To those outside the industry, the planning of meetings, events, conventions and incentive travel often seems like glamorous work. Granted, it’s an extremely interesting profession. But it’s also detail laden and mentally taxing, usually requiring long hours undertaking unglamorous travel, endless phone calls and emails, lengthy negotiations and bill reconciliations—in addition to other tedious duties.
The stress of countless hours and trying to make everyone happy has potential to push the boundaries of meeting professionals’ ethical behavior.
“Many companies have hired less-experienced planners in order to keep salaries down, but even a lot of the more-experienced planners feel overworked and perhaps underpaid,” says Joan Eisenstodt, president of Eisenstodt Associates LLC, a meetings consulting and training firm. “When people feel they’re not getting all they deserve, sometimes they rationalize taking extra perks to make up for that.”
Eisenstodt, former chair of the American Society of Association Educators (ASAE) ethics committee, says pushing the envelope of propriety in order to snare a bit of personal gain is dangerous for one’s reputation, as well as present and future employment.
“It seems like we’re near a low in our business right now, in terms of ethics,” Eisenstodt says. “While suppliers are feeding this situation with some of their perk offerings, too many planners are feeling entitled to take them.”
In any profession, lots of perks are perfectly legitimate. So it’s true that meeting planners can, in fact, enjoy some of the advantages that are unique to the job—provided they go about it the right way. Here are the three steps meeting planners should use as a framework to guide their decisions on what is proper.
Know Company Policies and Industry Standards
Paul J. Voss, president of consulting firm Ethikos, says the majority of firms have clear policies on the value of vendor gifts that can be accepted by employees, in addition to other rules designed to eliminate “moral hazard” while doing one’s job. Not only should full-time planners understand these policies as they relate to their duties, but so should other employees or contractors who plan events for the firm.
In meeting planning, moral dilemmas may exceed accepting an iPad or similar gift from a meeting facility. One problem area that arises is accepting a familiarization trip to a destination that would probably never be used for the organization’s meetings.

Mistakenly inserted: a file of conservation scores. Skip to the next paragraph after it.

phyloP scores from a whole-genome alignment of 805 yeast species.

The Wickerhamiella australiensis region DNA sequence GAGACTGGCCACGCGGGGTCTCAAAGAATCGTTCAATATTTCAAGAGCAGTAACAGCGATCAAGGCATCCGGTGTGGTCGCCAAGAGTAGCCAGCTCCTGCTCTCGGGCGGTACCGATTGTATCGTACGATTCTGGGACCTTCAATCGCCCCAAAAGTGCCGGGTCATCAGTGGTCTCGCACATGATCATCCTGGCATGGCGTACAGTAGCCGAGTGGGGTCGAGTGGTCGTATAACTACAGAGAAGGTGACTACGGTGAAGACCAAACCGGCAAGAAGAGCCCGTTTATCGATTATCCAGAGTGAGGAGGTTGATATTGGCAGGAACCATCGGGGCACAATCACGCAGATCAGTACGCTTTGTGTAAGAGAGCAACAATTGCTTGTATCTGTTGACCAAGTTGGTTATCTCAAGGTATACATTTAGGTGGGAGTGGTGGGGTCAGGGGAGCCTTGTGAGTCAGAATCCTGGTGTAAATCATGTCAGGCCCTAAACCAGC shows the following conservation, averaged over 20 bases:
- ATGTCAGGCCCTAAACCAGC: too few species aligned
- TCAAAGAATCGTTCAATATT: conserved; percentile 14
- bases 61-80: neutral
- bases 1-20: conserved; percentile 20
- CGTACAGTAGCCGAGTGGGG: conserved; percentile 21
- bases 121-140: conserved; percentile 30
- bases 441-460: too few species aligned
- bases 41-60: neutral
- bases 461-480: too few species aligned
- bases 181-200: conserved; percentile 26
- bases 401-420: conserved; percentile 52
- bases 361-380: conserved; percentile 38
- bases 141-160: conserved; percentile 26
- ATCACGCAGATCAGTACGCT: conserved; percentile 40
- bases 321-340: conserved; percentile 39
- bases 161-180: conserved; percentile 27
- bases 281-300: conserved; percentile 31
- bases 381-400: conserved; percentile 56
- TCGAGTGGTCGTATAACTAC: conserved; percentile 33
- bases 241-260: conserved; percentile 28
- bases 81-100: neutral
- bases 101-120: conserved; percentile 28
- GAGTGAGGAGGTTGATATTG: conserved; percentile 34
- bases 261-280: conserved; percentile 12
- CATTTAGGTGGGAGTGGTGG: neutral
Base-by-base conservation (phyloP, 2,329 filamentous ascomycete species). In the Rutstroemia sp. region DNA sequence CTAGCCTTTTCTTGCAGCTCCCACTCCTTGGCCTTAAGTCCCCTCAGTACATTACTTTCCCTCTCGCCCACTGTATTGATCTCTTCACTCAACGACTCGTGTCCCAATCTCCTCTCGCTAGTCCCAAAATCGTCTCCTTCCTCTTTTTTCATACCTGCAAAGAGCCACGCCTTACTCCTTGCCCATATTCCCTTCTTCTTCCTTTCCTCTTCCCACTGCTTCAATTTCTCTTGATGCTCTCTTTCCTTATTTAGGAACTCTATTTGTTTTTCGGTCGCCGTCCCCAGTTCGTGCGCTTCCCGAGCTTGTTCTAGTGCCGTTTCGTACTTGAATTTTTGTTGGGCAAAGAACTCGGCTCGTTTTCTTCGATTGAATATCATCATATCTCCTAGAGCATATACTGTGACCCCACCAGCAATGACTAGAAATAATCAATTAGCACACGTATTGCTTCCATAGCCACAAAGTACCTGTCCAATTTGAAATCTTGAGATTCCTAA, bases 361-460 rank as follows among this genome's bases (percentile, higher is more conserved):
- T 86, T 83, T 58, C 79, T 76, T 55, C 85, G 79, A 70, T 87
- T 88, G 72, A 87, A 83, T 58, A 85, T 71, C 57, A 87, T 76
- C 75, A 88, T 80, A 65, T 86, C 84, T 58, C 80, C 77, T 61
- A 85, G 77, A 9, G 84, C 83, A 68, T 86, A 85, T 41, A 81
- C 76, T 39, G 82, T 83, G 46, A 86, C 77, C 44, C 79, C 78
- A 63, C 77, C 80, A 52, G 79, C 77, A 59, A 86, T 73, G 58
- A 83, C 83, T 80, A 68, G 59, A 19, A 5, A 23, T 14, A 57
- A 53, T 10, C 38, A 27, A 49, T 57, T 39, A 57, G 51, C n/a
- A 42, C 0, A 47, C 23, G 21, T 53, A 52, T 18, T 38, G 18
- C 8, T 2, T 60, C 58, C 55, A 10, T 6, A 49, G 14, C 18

“People often rationalize their actions under the tenets of due diligence or the interests of the company,” Voss says.
Enjoying a three-day jaunt to experience a city’s hotels, restaurants and entertainment offerings without a potential meeting in mind would cross most companies’ ethical line. Furthermore, if such antics become known to others in the industry—and planners and suppliers do talk about those who abuse the system—then some planners might actually have a bigger problem on their hands.
“The ethics policies of the industry associations are fairly specific about the range of behaviors planners should not engage in,” Eisenstodt says. “Someone with a CMP designation could be brought before a board and stripped of their designation because of an ethical breach. Why take such a chance with your reputation and your employability?”
In short: It pays to refer to the ethics policies of industry associations in all instances where the proper course of action for a planner is not immediately clear.
Transparency is Crucial
“If your organization does not have a clearly defined policy regarding a situation you find yourself in, then you should explain the situation to your boss,” Voss says. “If a planner goes to the boss and says, ‘I know we’ve never booked this city before, but if you sign off on this fam trip I’ll know that we are at least open to the possibility.’”
Here’s another scenario: If a property gifts thousands of hotel-brand points or some merchandise to a group as a reward for booking, the planner could use such items for raffles or prizes that would benefit attendees. Then again, the planner could ask the boss if some of the points can be used personally, perhaps for an extra night on the property to catch up on sleep or to use another time.
“If the boss says OK and the organization’s policies don’t prohibit it, then it is a perk you were granted for the job you did, and you’ve been above-board about it,” Voss says.
In some cases it might be necessary to declare the value of those points as personal income for tax purposes. Regardless, failing to inform a manager of any perks or rewards that were gained from booking a meeting would be a clear ethical breach.
What Would Peers Say?
If a situation falls into a gray area regarding whether or not a particular action by the planner would be ethical, there’s another way to arrive at a decision. Voss suggests that meeting professionals consider how they would feel if their actions were posted on LinkedIn and social media and seen by co-workers or industry colleagues. If a planner would have no problem with this, then it’s most likely an appropriate course of action.
Put another way, here’s the central question: Would the action bring benefit to your organization or would it merely be taking advantage of an opportunity that brings no benefit to your organization or to the supplier?
“Sometimes it can be easy to justify unethical behavior because you work really hard or because a supplier will say, ‘This is the norm; these things happen all the time,’” Eisenstodt says. “But if you couldn’t demonstrate the value of your action to others if they heard about it, then it’s best to come down on the side of caution.”